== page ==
“As long-time practitioners and consultants in the field, we have always held the opinion that business ethics should be holistic and integrate both traditional compliance, reputational and integrity risk together with ESG. Superficial division of these risks has resulted in an inefficient and ineffective approach to risk management leaving the frontline of the business to deal with sometimes contradictory policies, processes and incentives. 

A commitment to (compliance) integrity and ESG principles by any organisation can be measured in their attitude of wanting to know and understand these risks early and thoroughly in order to pro-actively manage them. This is characterised by candid discussions by key stakeholders to develop an actionable strategy to mitigate the risks instead of downplaying or avoiding facing the risks. It is not about obstructing business, but about integrating into business the opportunity for creating value through coherent, responsible and ethical conduct across the board.

Make sure to join us on the  Nordic Business Ethics Day on April 29! Thank you Zakiya for your inspiring insights!

As a Managing Partner of Frank Partners, Zakiya Serguro has been trusted to guide her clients, almost exclusively Nordic multinationals or investment firms, through the set-up of practical and customised, global risk frameworks – consulting companies on their internal risk assessment and mitigation practices. Her frank and honest approach has seen her work closely with several clients on their compliance journeys as an expert advisor with an ear to the ground.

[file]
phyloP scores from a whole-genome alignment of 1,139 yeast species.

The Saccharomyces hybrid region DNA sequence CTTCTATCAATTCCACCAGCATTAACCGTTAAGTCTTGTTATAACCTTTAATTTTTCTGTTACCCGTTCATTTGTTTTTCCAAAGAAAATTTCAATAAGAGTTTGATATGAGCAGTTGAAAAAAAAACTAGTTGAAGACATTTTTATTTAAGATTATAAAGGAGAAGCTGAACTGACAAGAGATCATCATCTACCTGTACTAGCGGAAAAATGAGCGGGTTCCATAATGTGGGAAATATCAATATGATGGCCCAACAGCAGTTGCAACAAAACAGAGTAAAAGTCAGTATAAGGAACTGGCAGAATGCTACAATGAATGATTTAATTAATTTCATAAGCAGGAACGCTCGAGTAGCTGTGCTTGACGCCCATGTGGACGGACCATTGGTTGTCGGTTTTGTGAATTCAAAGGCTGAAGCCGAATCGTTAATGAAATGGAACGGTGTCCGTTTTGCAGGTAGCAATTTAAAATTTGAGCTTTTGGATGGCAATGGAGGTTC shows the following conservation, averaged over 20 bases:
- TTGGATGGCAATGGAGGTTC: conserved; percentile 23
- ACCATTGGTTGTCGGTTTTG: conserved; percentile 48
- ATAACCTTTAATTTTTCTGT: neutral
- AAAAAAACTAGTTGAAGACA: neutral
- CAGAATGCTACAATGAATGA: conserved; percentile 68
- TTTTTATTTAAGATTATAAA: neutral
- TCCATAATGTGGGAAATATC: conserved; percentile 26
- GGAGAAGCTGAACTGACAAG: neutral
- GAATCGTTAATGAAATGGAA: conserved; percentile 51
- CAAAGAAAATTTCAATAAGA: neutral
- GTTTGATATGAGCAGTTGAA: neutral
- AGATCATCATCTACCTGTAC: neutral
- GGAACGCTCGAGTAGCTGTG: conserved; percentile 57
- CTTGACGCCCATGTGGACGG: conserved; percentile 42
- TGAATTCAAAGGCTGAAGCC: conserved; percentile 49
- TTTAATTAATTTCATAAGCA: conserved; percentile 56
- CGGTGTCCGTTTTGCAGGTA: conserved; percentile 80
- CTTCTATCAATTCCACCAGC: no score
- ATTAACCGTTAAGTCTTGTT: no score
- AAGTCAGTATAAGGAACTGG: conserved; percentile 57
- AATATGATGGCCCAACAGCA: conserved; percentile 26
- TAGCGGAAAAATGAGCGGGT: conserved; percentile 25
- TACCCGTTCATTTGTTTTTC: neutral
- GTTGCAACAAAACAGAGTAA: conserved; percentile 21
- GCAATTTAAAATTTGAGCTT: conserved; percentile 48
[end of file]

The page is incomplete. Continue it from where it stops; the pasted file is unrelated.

Zakiya developed Frank Partners’ unique due diligence research training programme for compliance teams in private companies to empower them to conduct their own internal due diligence at international standards. As an anti-corruption advocate, Zakiya has provided independent, experienced insight on the real ethical and compliance risks faced by Nordic companies and how they can best address these risks globally in various public forums.

Prior to joining Frank Partners, Zakiya was a director on the Africa desk at one of the industry’s founding companies, before which she worked in the banking industry and for a think tank specializing in Africa and Middle East policy.  Currently based in Johannesburg, she has also lived and worked in the UK, India and North Africa and travelled extensively across sub-Saharan Africa and the Middle East consolidating her regional experience.